It's going to very difficult to achieve herd immunity, according to immunology professor Paul Moynagh.
It comes as the European Medicines Agency (EMA) is meeting to discuss extending the use of the Spikevax - previously called Moderna - vaccine to include children aged 12 to 18.
This would add to Pfizer/BioNTech, which has already been approved for use in those aged 12 to 15.
The efficacy of Pfizer was calculated in close to 2,000 children who had no sign of previous infection.
Of the 1,005 children receiving the vaccine, and not a placebo, none of them developed COVID-19 compared to 16 children out of the 978 who received a dummy injection.
This means that the vaccine was 100% effective at preventing COVID-19 - however the true rate outside the study could be between 75% and 100%.
But Prof Moynagh told Newstalk Breakfast the benefit of the vaccine is less to younger age groups.
"The EMA's already approved Pfizer for the use in children from the age of 12 to 15, that's currently under consideration by NIAC.
"So when you look at the use of vaccines in various age groups, it's important to look at the benefit to risk ratio.
"So far when you've applied that to all age groups in the adult cohorts, the benefits outweigh the risks.
"With children, that benefit to risk ratio gets smaller - with younger age groups... children are reasonably resistant to the virus, and especially in terms of developing severe COVID, although it can happen in some cases.
"The other slight concern is that, in some cases, it's been observed that with the RNA vaccines - including the Pfizer vaccine - there is a condition known as myocarditis, which is inflammation of cardiac or heart muscle.
"That's an incidence of about one in 20,000, so that has created some concern... so that narrows that gap in terms of the benefit to risk".
And he says any drive towards herd immunity would have to include children.
"If we're looking at situation where we can to try to reach herd immunity, certainly you'd have to vaccinate children.
"Now is herd immunity achievable, and I think that's the question now".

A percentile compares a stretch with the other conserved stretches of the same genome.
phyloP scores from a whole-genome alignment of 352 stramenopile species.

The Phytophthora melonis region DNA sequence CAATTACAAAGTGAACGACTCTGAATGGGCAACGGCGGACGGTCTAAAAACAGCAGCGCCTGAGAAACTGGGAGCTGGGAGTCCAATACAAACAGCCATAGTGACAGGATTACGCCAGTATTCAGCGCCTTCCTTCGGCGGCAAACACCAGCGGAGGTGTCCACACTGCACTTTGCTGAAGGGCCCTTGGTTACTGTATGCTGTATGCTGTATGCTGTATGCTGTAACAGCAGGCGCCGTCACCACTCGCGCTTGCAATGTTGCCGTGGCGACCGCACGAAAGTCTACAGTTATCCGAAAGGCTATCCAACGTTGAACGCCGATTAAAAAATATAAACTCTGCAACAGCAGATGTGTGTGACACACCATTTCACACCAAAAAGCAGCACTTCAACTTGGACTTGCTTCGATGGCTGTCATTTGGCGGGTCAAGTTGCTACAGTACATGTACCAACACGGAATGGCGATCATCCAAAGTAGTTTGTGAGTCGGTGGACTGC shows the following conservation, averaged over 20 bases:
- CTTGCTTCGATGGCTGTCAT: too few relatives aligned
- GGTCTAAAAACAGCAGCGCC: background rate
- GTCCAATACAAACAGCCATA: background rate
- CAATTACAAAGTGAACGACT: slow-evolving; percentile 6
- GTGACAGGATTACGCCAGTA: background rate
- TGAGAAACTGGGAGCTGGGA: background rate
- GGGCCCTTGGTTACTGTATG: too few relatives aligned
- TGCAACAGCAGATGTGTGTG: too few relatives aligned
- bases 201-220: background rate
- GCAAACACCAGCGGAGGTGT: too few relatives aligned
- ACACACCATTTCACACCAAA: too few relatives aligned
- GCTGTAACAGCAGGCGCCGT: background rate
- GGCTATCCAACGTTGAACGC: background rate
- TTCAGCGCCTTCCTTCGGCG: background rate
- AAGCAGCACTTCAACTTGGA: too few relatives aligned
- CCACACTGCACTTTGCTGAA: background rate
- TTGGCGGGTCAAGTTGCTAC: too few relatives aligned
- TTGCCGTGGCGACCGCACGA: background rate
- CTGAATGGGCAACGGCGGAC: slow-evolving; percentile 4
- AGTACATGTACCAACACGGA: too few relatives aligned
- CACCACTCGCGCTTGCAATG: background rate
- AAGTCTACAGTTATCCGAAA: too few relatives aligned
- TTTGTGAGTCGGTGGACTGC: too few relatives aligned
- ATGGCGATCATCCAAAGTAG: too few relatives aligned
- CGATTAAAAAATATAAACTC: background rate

'We wouldn't be able to get to 90%'
He says such herd immunity would require "around 90%" of the population to be vaccinated.
"We're talking about approving a vaccine for 12 to 15-years-olds, but again we wouldn't be able to get to 90%.
"The other consideration is the fact that some of these variants can... cause infection to those that have been vaccinated.
"I think we could be looking at a situation where it's going to be very difficult to achieve herd immunity.
"I think, globally over the coming months and years, we're probably going to be looking at a situation where everybody will end up either being vaccinated, or actually infected by the virus or in some cases both".
And he says the winter months will likely see the unvaccinated most susceptible to the virus, which will be children.
"Even though the virus is transmitting really well, I think in the winter months it's going to transmit even better.
"So even though only a small number of children will end up being affected by severe COVID, a small percentage of a really large number is still a significant number.
"So I think it needs to be really closely considered, I'd probably like to see more data".
On Thursday, HSE chief clinical officer Dr Colm Henry said children will likely have to be vaccinated for Ireland to reach herd immunity.
He said the threshold for reaching herd immunity is higher because of the new strain.
"It was 60-70% of the population... but because we're dealing with a more transmissible variant, the estimate has gone up to 85-90%.
"If the estimate is that high... it would infer we would need to include age groups going down right to children. That's based on the current estimate of herd immunity that might be needed to deal with the increased transmissibility of Delta", he added.